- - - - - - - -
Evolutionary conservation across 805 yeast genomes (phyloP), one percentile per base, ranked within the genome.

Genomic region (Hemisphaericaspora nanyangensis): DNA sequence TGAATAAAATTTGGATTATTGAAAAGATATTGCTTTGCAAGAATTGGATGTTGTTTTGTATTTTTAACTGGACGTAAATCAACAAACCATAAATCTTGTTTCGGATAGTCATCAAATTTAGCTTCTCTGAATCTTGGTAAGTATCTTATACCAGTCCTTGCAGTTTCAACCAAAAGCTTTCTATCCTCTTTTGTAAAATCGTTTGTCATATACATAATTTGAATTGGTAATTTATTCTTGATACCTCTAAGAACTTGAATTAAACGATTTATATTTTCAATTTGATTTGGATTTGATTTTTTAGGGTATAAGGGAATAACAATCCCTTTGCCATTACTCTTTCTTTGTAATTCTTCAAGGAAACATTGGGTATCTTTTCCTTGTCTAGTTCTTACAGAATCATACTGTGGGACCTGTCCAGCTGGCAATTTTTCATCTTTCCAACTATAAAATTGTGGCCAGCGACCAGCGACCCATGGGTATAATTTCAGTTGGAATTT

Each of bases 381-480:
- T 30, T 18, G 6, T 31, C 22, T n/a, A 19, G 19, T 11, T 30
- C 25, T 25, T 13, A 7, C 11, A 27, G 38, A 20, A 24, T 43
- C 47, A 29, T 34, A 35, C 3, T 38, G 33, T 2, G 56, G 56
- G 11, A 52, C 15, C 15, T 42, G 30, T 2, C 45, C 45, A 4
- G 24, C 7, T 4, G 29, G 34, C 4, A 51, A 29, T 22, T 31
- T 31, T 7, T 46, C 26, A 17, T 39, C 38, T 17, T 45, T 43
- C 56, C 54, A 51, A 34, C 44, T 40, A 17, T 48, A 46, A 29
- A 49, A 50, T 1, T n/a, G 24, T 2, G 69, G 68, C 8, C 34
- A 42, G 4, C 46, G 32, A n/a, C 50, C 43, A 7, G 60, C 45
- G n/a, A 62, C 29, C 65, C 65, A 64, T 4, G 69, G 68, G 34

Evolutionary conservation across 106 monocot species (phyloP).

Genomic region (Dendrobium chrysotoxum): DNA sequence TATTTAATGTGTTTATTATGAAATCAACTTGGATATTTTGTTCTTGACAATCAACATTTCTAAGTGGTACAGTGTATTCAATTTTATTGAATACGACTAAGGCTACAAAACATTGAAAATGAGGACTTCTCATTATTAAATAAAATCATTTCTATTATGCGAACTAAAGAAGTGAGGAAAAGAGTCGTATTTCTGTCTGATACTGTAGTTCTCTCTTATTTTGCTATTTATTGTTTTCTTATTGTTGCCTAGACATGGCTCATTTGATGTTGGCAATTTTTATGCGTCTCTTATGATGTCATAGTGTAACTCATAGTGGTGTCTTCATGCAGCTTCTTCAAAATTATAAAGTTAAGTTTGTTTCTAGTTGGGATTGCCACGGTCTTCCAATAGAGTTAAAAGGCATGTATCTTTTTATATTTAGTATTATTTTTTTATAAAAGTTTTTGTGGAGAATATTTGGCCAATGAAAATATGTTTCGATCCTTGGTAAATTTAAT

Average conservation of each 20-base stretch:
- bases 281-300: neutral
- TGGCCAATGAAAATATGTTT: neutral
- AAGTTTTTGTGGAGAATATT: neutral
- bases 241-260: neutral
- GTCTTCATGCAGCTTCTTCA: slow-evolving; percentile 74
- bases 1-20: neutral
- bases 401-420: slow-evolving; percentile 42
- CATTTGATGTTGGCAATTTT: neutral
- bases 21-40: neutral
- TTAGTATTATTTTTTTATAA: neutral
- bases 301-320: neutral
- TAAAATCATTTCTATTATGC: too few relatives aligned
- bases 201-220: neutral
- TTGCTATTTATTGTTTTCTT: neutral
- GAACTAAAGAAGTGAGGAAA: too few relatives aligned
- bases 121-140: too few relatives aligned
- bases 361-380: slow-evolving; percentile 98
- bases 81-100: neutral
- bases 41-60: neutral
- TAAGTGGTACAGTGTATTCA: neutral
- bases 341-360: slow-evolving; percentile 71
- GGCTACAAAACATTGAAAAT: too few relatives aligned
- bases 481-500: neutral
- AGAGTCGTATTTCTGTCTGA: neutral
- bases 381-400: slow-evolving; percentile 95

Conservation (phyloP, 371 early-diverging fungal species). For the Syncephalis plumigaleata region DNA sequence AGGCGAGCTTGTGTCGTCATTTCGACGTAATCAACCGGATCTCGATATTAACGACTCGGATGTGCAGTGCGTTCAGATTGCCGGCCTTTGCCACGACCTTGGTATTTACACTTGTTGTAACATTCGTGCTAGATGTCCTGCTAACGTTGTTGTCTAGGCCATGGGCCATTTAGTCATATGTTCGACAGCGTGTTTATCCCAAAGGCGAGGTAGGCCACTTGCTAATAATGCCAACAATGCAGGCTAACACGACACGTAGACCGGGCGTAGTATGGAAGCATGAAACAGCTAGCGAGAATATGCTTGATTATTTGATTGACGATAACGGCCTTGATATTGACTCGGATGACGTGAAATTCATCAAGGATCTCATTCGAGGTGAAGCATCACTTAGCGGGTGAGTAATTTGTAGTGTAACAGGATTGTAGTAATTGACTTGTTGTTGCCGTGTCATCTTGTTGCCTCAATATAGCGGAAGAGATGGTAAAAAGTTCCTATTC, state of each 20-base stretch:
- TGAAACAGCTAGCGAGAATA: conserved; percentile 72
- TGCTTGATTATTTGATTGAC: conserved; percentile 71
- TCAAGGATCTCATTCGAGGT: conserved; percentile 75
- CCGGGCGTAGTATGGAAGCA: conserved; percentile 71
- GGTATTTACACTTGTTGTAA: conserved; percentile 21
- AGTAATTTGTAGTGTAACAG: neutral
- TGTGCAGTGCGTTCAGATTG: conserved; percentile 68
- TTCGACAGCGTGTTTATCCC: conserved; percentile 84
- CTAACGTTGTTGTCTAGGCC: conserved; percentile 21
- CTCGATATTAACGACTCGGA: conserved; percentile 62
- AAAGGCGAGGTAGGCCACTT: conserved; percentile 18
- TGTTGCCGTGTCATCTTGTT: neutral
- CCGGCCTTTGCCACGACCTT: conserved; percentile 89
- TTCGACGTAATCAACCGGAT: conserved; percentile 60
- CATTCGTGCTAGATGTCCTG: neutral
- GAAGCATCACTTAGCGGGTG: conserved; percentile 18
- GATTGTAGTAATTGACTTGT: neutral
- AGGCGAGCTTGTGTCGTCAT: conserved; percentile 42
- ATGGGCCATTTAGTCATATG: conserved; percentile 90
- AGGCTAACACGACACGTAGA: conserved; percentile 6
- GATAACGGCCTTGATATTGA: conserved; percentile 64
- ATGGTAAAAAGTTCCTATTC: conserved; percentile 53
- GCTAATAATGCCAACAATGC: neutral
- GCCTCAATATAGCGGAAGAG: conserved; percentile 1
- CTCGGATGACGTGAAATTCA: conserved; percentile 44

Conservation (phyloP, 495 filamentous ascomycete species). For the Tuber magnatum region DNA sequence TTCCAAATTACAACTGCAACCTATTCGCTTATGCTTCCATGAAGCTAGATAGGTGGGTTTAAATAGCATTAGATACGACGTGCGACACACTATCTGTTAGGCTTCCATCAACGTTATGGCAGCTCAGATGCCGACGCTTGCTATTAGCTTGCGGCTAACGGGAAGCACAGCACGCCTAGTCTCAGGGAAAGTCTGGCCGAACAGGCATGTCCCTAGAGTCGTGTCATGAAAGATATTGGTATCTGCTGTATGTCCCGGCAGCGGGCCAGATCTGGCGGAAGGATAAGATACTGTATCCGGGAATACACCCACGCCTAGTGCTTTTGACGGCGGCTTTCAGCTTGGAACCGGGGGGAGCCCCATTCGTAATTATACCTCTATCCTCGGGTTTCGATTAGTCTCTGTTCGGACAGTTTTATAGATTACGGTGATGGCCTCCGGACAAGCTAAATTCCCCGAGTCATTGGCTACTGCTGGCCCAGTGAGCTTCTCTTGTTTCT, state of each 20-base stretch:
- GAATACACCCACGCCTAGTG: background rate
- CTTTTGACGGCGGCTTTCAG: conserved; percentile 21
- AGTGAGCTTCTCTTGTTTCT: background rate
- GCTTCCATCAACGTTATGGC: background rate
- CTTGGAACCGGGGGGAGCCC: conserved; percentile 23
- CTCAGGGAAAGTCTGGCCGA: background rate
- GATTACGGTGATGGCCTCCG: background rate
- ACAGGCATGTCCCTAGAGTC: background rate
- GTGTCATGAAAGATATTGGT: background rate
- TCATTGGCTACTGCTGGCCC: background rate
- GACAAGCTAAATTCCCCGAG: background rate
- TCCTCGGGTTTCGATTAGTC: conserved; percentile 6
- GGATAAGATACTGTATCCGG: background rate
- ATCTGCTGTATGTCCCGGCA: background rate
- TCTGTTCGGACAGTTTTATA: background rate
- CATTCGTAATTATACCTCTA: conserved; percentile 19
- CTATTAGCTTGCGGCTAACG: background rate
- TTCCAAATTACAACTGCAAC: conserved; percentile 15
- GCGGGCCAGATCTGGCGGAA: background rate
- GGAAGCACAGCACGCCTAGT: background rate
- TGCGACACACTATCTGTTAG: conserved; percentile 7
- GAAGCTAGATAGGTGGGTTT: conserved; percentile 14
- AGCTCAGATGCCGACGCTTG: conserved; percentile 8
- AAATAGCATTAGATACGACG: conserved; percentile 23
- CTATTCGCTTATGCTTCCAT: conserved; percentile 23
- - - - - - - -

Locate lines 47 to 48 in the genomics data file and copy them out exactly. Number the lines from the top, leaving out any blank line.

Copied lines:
- GGTATTTACACTTGTTGTAA: conserved; percentile 21
- AGTAATTTGTAGTGTAACAG: neutral